This article is based on a presentation given by Rob at our Customer Success Festival in Boston 2023.

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Embarking on the journey of refining sales and customer success handoffs has been a pivotal aspect of my career. It's not just about transferring information, it's about creating a seamless, collaborative process that sets the stage for long-term customer relationships. 

I've navigated through various challenges and learned valuable lessons along the way. In this industry, where dynamics between sales and customer success can make or break customer experiences, developing a cohesive strategy is crucial. 

In this article, I'll share insights from my playbook – a collection of 11 best practices and strategies – to enhance the synergy between sales and customer success, ensuring we deliver exceptional value right from the first interaction.

Early challenges in customer success

Let me take you back to my early days in customer success, specifically to 2016. I was new to the field, unfamiliar with the industry and our product, and grappling with intense imposter syndrome. The CTO tasked me with onboarding the company's most crucial customer, stating that the company's success hinged on this customer's success. No pressure, right?

During my first call with this customer, they immediately inquired about "reverse positive pay" – a feature I soon realized we didn't offer, despite the sales team's promises. As you can imagine, this put me in a very uncomfortable position. 

Faced with this dilemma, I considered several options. The first was to “sell through it” – acknowledging the oversell but emphasizing the overall quality of our product. The second option was to deny the customer's claim outright. Third, I could apologize and commit to rectifying the situation. Fourth, I could buy time by promising to consult with the product team.

In practice, I often employed a combination of these strategies. I would start by apologizing, then assure the customer of our robust quality control measures (which were non-existent at the time), before reaffirming the superior quality of our product. Finally, I'd promise to advocate for their needs with the product team.

This constant mental gymnastics, fulfilling promises I never made, was exhausting and unsustainable. It even drove me to contemplate quitting. However, thanks to the support of my then-colleague, now wife, I didn't. She helped me see a sixth option: creating a playbook of best practices to prevent such situations in the future.

I'm excited to share with you this playbook, consisting of 11 steps, designed to prevent these misalignments and enhance the synergy between sales and customer success.

Understanding the bigger picture of customer success

Before diving into the steps, I'd like to share a bit more about my background. As a three-time customer success leader and now a full-time consultant, my journey has been both enriching and challenging. I've held full-time positions at Qualia and Rigorous Tradewing, among others, and have worked with several companies in a consulting capacity.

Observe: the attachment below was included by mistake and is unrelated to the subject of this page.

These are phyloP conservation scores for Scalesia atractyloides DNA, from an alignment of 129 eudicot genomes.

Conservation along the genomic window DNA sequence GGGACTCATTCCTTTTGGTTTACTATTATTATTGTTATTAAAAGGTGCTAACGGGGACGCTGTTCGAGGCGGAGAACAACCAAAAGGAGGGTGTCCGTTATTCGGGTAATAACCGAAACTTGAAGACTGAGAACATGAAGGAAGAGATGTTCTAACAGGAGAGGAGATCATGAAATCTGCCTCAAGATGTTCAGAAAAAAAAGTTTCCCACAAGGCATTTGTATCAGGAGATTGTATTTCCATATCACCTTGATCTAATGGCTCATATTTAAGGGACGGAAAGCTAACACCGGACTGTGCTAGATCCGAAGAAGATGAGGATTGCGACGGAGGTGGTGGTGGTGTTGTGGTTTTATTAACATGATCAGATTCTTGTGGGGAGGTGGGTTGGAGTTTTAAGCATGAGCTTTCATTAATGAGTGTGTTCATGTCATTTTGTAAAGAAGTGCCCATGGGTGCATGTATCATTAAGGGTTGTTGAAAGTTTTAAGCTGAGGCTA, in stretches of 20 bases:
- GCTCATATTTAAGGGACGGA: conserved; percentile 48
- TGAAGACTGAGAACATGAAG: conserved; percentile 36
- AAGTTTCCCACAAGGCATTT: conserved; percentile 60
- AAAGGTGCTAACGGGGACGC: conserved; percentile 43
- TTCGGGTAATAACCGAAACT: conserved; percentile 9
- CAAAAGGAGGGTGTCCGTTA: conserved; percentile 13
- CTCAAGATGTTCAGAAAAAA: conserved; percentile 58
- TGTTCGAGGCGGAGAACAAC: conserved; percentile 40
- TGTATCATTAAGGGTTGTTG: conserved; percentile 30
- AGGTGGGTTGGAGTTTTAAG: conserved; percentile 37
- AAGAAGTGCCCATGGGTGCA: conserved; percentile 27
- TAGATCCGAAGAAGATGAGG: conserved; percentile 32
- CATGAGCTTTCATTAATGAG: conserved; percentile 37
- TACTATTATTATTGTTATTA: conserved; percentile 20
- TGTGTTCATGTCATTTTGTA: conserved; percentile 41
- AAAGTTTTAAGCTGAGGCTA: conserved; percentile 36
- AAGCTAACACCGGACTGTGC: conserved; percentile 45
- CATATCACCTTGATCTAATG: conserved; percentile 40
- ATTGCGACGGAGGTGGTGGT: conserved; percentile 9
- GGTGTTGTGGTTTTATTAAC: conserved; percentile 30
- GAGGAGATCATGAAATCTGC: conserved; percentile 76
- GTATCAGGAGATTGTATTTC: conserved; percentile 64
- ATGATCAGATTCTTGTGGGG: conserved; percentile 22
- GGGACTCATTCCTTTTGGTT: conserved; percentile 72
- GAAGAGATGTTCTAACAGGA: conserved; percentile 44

When I first started my current role, I was swamped. Different customers had different issues – low NPS, low usage, onboarding challenges, threats of churning. Meanwhile, the CEO wanted upsells and referrals. It felt impossible to manage. That's when I created a diagram that helped me prioritize: focus on retention, followed by upsell/cross-sell, and then customer advocacy. 

All other metrics like NPS, time to value, and usage, are steps towards these primary goals. This approach redefines customer success as a proactive, revenue-generating function rather than a reactive cost center.

Poor handoffs between sales and customer success can lead to various negative outcomes - retention risks, low NPS, reduced upsell opportunities, and a broken trust that's hard to rebuild. Trust me, you won't be getting referrals or case studies from customers who feel betrayed.

More importantly, I realized the profound impact bad handoffs have on our own well-being. In customer success roles, poor handoffs lead to low morale, reduced employee retention, and high turnover costs. I've seen colleagues leave jobs over this, which is both a significant and unfortunate outcome.

So, understanding and addressing these issues is not just about improving customer metrics; it's about enhancing our work environment and ensuring the well-being of our teams.

The changing landscape of customer success and sales

It's crucial to recognize the current trends impacting customer success and sales. Lately, a common saying resonating in our industry is "do more with less." This phrase has become a familiar echo across many professional networks, including mine. It seems like everyone, everywhere, is hearing it.